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Old 05-20-2019, 07:41 PM   #47
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senojev...were you writting to me, clyde, about your charging system, or to all the forum? i was talking about running slow, and when trolling at idle, or slower, to keep the batts up! a friends was bad, he had to run the genset when anchored...clyde
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Old 05-21-2019, 10:12 AM   #48
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The 1000 rpm shift limit is directly from the TD manual, I quoted it verbatim above.

Many 6BT and 6BTA engines are spec'd to idle at 700 and 750 rpm. Some 600. There is no magic in the 600 number. You can look up all these specs on the SBMar site.

The MC614 I have already has the temp sensors installed. This is not a hot vs. cold issue.

An LA battery at 12.4V is down somewhat - but that is an at rest, no discharge number (Lifeline suggests 4 hours rest before test). Put 10 or 15 A discharge on it and it will pull down some. The battery is not new, it starts the engine with no trouble at all but I have not tested it for load or capacity. Since it is serviceable (it starts the engine) the system ought to work with it. Don't want to have to have a brand new battery all the time to have it work. The warnings are intended to indicate that the alternator is not charging, and that is in fact the case. I do not know what the trip point for them is, but it appears to be between 12.7 or 12.9 volts. Above that, no warnings. So a full new battery may not be the answer anyway.

That said, what model of Delco alternator did you put on? Where can I find specs? Nothing like that is listed in the Delco/Ramy catalog.
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Old 05-21-2019, 10:34 AM   #49
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Here is an illustration of the problem: high output alternators put out less at low rpm. This is the same Delco 28SI alternator in 3 different specs, chart is from Delco. This is the highest output alternator that Delco currently lists (that is not pad mounted). On the QSB, alternator is turning 1600 rpm at 600 rpm engine idle. There is a HUGE difference in output at 1600 rpm between them (and note that these are cold ratings, hot will be about 2/3). At 1400 shaft rpm the 200A puts out zero. Eventually the 200 A version passes the others. This is typical of high output alternators. The modern exception is the AT style hairpin wound alternators which put out very good current at low rpm. They will not work on the Cummins without substantial fabrication, if then.

Now bump the idle to 700 and the alternator shaft speed to 1900: very similar output, problem solved.

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Old 05-21-2019, 10:41 AM   #50
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Have you had any progress finding someone that has the ability to modify the idle speed? Makes me appreciate my mechanical detroits!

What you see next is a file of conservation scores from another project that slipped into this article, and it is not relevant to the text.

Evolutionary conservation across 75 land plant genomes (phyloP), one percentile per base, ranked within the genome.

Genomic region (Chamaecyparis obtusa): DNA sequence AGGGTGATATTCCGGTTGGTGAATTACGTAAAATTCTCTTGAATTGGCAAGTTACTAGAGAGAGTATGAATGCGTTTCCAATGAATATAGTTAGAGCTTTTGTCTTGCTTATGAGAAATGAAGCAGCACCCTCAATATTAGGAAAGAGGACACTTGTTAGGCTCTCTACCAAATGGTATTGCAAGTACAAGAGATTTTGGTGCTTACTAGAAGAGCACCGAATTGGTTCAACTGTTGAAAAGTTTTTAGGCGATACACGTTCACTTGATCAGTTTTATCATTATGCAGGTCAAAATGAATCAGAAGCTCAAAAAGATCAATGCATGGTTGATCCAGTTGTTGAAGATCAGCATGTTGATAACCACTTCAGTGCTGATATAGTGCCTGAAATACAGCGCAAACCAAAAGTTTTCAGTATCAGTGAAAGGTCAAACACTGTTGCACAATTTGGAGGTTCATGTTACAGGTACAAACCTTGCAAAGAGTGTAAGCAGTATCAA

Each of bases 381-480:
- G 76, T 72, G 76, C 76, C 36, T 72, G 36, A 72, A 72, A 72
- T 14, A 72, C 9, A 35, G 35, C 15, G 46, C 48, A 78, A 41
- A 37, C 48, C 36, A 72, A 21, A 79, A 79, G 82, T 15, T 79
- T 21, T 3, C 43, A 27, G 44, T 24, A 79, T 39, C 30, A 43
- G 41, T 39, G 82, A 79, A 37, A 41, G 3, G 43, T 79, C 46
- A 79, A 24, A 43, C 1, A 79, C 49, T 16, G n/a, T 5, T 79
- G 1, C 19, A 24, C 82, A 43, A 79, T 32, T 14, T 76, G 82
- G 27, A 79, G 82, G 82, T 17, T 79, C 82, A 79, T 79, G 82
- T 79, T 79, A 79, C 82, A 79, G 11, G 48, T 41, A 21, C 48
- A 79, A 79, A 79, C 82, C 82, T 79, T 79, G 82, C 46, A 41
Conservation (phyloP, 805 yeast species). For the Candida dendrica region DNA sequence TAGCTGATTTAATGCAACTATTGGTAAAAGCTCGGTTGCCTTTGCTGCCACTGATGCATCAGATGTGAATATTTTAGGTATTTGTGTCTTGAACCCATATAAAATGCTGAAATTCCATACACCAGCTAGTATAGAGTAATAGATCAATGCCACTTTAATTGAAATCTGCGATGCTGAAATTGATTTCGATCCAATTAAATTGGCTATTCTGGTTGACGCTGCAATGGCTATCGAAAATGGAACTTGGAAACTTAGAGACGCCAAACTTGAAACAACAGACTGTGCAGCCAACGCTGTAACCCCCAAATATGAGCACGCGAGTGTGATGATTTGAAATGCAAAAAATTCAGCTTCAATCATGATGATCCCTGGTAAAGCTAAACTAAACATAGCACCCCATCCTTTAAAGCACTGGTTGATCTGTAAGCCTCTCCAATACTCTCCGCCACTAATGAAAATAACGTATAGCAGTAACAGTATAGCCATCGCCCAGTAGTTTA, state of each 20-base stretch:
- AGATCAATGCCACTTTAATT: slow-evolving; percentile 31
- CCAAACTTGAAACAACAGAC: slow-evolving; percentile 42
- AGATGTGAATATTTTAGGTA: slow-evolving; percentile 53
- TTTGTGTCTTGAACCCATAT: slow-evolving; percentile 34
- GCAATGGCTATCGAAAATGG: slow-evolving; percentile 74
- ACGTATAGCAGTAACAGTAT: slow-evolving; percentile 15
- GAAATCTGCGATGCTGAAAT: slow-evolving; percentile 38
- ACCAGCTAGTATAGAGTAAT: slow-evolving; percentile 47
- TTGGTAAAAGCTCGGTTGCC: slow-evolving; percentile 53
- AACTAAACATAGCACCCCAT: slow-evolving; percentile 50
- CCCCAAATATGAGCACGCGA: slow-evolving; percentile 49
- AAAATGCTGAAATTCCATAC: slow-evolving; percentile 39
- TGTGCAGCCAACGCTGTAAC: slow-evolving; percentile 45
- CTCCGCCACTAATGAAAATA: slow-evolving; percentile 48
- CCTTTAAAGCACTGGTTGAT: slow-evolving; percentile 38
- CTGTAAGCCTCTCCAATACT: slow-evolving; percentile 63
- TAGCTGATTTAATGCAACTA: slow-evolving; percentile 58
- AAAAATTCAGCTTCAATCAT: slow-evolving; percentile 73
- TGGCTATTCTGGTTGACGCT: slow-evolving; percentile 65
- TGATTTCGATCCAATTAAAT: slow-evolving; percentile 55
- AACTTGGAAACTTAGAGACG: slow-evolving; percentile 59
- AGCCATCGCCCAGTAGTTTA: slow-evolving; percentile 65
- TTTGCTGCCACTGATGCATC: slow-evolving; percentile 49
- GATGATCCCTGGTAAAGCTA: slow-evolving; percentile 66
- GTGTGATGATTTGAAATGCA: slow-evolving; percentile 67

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Old 05-21-2019, 11:37 AM   #51
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Yes actually. A couple of calls to Cummins tech support and they said it can be done with their Insite software with rare exceptions. I've scheduled it with South Island in Sidney, who are a Cummins rep, are about 100 feet from the boat, and are willing to try. I'm going to do it in the water so I can try shifting a few times and see if the engagement is too abrupt. I doubt it as the earlier 6BTA boats seemed to shift fine, but it would be good to tune that while the tech is still there and plugged into the ECU.

At the time this engine was built, you could get a "C-Cruise" option, a rocker switch on the dash that would allow you to change the low idle at will (up to something like 800). Tried to find those bits on the secondary market but no joy. The electronic engine is up several levels of complexity. The electronic throttle isn't just a potentiometer or voltage source like the days of old, it is a CAN bus node, communicating on a digital link to the engine. There is no hot wiring of these things like in the past. The C-Cruise option likewise.
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Old 05-21-2019, 11:42 AM   #52
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What sort of boat is the motor in? I don't think you've mentioned it. Is the Cummins original or a repower?
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Old 05-21-2019, 12:24 PM   #53
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It is an American Tug 34, the installation is original and unchanged, other than the upgrade alternator I just installed.
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Old 05-21-2019, 12:33 PM   #54
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Two years ago I noted South Island dropping two new Cummins 6.7s into an older boat, it went well.